We don’t all like it then

Remark



These Books Are Not For Reading was the name of the program I created as the centerpiece for an early career BBC producer training course. He won me plaudits for his technical skill, but more importantly was the novelty of the subject.

I had been to the annual antiquarian book fair in London and had come across exquisitely designed books with carved covers, extremely valuable books with gilt spines and exotic calligraphy, very old texts from centuries past and around the world, some in languages ​​hardly spoken today. What they all had in common was that their rarity value meant they weren’t meant to be touched or read, but to be owned, collected, and put on stylish shelves, behind glass doors in expensive homes and libraries in Dubai, London. , Berlin, Tehran, Paris or New York, or to be negotiated by old booksellers.

I was reminded of this creative little gem when I read a report last week on the official website of the Department of Homeland Security, US Customs and Border Protection (CPB).

The title was Memphis grabs a cocaine cookbook from Trinidad and Tobago.

It is well known that marijuana is served in many imaginative culinary ways, but I had no idea cocaine was so versatile. That may be the case, but that was not the story and there were no such recipes in the highly admired and widely used “Updated and Revised Edition” of Multicultural Cuisine of Trinidad & Tobago & The Caribbean: The Naparima Girls’ High School Cookbook, which was intercepted by CPB officials in Memphis, Tennessee in February.

Officers had opened a package described as a high school textbook and found that many of the 500 recipes and 32 color photographs were partially missing. The center of the book had been peeled off to hold a rectangular package of cocaine weighing 147.6 grams. He was from TT and headed to an address in New York.

The port’s regional manager had a sense of humor, asking rhetorically, “How did the recipient intend to cook his traditional callaloo, with all the pages cut out and replaced with cocaine?”

Good question. This was another case of a book not intended for reading.

My own sense of humor is always put to the test when the NGO that I chair, which develops and promotes Caribbean writers, books and literature, opens the majority of packages of books and large envelopes, and depending on the state of mind of the customs officer on the day, he would impose a huge tax or handling fee or seemingly arbitrary fee.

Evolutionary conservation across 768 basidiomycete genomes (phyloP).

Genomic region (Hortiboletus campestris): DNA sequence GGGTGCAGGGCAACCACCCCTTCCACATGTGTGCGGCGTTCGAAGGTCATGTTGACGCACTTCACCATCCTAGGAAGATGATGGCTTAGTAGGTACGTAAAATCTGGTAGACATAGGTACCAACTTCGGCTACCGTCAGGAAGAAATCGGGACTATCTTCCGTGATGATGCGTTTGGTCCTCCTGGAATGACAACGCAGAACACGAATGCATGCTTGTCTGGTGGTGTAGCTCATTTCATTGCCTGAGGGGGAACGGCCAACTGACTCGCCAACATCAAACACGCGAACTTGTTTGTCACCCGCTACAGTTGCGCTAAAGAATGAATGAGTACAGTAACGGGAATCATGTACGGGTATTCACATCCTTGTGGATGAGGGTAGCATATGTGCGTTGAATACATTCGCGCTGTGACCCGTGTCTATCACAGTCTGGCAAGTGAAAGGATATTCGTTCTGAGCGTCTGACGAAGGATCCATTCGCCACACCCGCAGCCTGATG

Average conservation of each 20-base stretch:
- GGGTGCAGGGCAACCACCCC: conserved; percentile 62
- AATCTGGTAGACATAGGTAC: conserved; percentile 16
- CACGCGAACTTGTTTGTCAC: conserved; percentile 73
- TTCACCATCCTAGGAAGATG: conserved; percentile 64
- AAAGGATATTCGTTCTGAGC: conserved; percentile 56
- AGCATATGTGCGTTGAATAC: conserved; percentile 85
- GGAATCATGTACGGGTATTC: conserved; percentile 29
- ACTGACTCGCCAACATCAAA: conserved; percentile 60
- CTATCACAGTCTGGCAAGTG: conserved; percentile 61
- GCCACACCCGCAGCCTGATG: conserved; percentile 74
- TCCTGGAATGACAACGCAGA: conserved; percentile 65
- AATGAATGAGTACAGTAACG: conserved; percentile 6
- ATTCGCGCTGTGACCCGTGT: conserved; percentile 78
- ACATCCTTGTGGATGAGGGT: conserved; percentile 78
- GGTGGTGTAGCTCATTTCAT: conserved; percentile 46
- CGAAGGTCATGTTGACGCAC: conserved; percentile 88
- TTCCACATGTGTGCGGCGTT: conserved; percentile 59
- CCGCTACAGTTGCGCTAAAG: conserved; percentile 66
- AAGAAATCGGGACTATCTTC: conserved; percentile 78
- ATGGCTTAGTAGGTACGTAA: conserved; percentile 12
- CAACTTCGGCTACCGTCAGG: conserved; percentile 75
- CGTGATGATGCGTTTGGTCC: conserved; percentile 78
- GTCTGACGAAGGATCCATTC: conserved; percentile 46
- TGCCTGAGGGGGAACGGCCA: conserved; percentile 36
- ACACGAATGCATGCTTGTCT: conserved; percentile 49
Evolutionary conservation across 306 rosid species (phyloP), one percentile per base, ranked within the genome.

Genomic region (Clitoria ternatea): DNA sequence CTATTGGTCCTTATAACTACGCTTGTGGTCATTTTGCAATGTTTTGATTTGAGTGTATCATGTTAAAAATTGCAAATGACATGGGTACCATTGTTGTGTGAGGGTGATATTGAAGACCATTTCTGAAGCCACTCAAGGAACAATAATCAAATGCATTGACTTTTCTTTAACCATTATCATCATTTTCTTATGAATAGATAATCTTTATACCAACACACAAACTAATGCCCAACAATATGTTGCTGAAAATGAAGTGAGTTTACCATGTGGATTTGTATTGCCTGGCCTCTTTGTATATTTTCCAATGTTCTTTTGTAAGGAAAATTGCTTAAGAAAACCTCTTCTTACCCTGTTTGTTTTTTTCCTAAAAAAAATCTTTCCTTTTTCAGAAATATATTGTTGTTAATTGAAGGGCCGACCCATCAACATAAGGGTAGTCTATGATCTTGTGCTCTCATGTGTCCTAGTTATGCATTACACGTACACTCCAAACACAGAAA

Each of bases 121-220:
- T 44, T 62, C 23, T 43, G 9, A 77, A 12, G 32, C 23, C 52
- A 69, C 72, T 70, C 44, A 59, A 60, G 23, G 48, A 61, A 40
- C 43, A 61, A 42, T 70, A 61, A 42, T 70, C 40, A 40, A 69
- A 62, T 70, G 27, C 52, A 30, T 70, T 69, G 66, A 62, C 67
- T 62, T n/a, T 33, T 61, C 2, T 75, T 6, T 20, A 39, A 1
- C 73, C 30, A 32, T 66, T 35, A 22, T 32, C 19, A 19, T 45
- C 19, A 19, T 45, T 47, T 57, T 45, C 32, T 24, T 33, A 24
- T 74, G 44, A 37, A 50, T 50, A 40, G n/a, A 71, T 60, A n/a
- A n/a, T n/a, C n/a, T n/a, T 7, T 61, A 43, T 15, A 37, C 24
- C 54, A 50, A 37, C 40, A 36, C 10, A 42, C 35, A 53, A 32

Some packages sent by promising writers submitting their new books for one of our prizes could cost our cash-strapped NGO three times the resale value of the book to receive it. Fees would include “online ordering” fees, VAT, handling fees, etc. None of this has anything to do with us, since we don’t necessarily order books or even expect them. We certainly don’t sell the books; instead, we donate them to the many entities that are short of books, including our national library service, which faces financial difficulties in purchasing books.

So customs might be looking for illegal imports, but the random charges make me suspicious.

Being suspicious, however, leads to paranoia. For example, to add another signer to our NGO account, our bank requires 12 items, including the last three years of audited accounts, a company utility bill, two pieces of ID for each signer, etc. . to avoid fraud. And yet, TT is still an above-average corrupt country, according to the Transparency Institute of TT (0 equals low, and we rank 41 out of 100).

Our former attorney general was right that streamlining processes increases efficiency and reduces corruption, but there is a deep-seated reluctance to regularize anything, according to a very senior public figure, because corruption thrives in cracks: hence the expression “we like it that way”. ”

It’s a cynical view, but the extreme measures imposed by the bank, stemming in part, I suspect, from the Nonprofits Act, and which the ex-AG called “necessary tools to root out embezzlement”, do not help in the ease of doing business or even effectively curb corruption. Therefore, these may not be the right tools – hammers for cracking nuts. Many good NGOs cannot meet these criteria, and this country badly needs their contribution to civil society.

So how do you strike a balance? Legislation sets standards and thereby changes society, but Justice Ulric Cross has always said that unenforceable laws are bad laws and have a counter-effect.

Let’s see what series of laws our newly appointed AG introduces. We are going through tough times, and putting grindstones around innovative necks is not the answer.

Public trust is also an issue. Our former AG believed that “what will take us from a score of 40 to 100 will be to see the judiciary render judgments on the thousands of cases that the police have brought to light”. Well, there’s nothing wrong with hoping.

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